I shall puruse this installment of 'Abraham, My Friend' thank you for the correction you are right it is a matter of love. But wouldn't his status of 'apostle' play into that at all? and the other brothers who saw the Lord in the flesh wouldn't they be admired beyond porportion for that fact possibly?


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SI Moderator - Greg Gordon

 2004/9/2 11:39Profile
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 Re:

Quote:
As in my post on the first page of this thread with all the scriptures: "Paul, an Apostle"


All the salutations from the beginning of the epistles are the equivalent to our letter endings. As these documents were originally scrolls it was the normal pattern to place them at the beginning, otherwise the reader would have had to unroll the whole scroll to find out who was writing to him. If you received a letter you would almost certainly turn to the last page to see where it came from. Consequently these are simple self introductions. In the way that you might sign yourself;
Greg Gordon
Webmaster; Sermonindex.

That tells me who you are, but it's not your title. Let's illustrate from the present age. You know those little drop down boxes where you have to choose
Mr
Mrs
Miss
Mss
Dr
...my point is 'Apostle' would never have been in a drop down box, nor evangelist, not prophet, nor shepherd/teacher. They were not titles, nor handles, just explanatory descriptions.

For I speak to you Gentiles, inasmuch as I am the apostle of the Gentiles, I magnify mine office: (Rom 11:13 KJV) This is our beloved KJV again. See the focus on 'office'.
Here is the ASV
But I speak to you that are Gentiles. Inasmuch then as I am an apostle of Gentiles, I glorify my ministry; (Rom 11:13 ASV)
and here is Youngs Literal (even better):
For to you I speak--to the nations--inasmuch as I am indeed an apostle of nations, my ministration I do glorify; (Rom 11:13 YLT)


You may notice too that the ASV and Youngs correctly translate 'an apostle' rather than 'the apostle'. 'The apostle' could conceivably be a specific role like 'the pope' or 'the president' but 'an apostle' leaves the door open to be 'one of many'.


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Ron Bailey

 2004/9/3 2:38Profile
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 Re:

Great discussion, I like it. I just wanted to add something. Perhaps it's obvious, but anyway...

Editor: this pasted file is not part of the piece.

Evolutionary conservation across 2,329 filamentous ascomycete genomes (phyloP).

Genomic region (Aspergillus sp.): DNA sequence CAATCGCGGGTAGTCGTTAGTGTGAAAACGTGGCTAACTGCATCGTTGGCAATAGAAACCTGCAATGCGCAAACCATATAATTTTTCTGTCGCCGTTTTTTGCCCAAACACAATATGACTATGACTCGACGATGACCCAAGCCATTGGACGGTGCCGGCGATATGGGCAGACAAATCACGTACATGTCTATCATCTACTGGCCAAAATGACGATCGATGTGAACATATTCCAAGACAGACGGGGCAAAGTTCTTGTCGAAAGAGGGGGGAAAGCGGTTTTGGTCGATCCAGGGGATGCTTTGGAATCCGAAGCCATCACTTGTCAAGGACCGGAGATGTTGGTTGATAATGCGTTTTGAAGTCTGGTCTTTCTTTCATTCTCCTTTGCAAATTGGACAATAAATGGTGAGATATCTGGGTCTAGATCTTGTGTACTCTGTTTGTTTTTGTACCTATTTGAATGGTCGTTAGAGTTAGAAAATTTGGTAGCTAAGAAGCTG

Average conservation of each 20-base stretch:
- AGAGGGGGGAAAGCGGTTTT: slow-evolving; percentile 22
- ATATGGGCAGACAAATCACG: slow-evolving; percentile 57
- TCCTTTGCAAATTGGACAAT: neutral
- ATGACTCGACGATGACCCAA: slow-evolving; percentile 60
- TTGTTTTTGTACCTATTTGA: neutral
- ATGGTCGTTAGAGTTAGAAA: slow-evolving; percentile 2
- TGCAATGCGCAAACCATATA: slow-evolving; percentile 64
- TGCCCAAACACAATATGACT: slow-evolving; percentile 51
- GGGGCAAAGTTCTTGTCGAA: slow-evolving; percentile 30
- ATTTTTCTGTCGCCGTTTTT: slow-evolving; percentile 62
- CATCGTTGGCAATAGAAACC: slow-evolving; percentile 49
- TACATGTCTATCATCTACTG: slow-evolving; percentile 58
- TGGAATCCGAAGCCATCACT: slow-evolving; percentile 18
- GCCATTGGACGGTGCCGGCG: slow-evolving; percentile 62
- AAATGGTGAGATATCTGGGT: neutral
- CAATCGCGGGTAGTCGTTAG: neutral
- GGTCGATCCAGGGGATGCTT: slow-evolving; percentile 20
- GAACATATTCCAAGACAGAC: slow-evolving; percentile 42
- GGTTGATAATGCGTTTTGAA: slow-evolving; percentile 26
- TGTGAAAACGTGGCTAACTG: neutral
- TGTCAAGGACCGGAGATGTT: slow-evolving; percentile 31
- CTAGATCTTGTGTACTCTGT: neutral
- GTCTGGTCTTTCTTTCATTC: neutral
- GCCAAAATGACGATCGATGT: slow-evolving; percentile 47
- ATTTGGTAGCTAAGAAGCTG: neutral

Concerning all these titles that we are so fond of using in our days, isn't that because we always tend to associate a person with what he is doing?

I mean, if you are introduced to a new person somewhere, you (speaking generally here) always ask: "So, what do you do (for a living)?" In this modern world, to a very large extent, we are what we do. In the Bible, people are often identified as being "the son of". Like "Joshua, son of Nun" and "Caleb, son of Jephunneh". We, on the other hand, have our true identity in Christ and that gives us a new perspective of who we are to each other.

I believe that this tendency to add titles to everything and everyone may have a lot to do with us still thinking in a "worldly" way, if you see what I mean.

Just my thoughts on the subject, make of it what you will. :-)

/Rikard


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Rikard Eriksson

 2004/9/3 3:46Profile
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 Re:

Quote:
Concerning all these titles that we are so fond of using in our days, isn't that because we always tend to associate a person with what he is doing?


Hi riki
I think you are right. At one point in my life I was the manager of an 'Executive Job Club'. These were senior management folks, out of work and completely disorientated. Their whole lives had been defined by their job titles and when the job title was lost they had no identity.


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Ron Bailey

 2004/9/3 6:10Profile
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 Re:

Riki, your post is spot on reference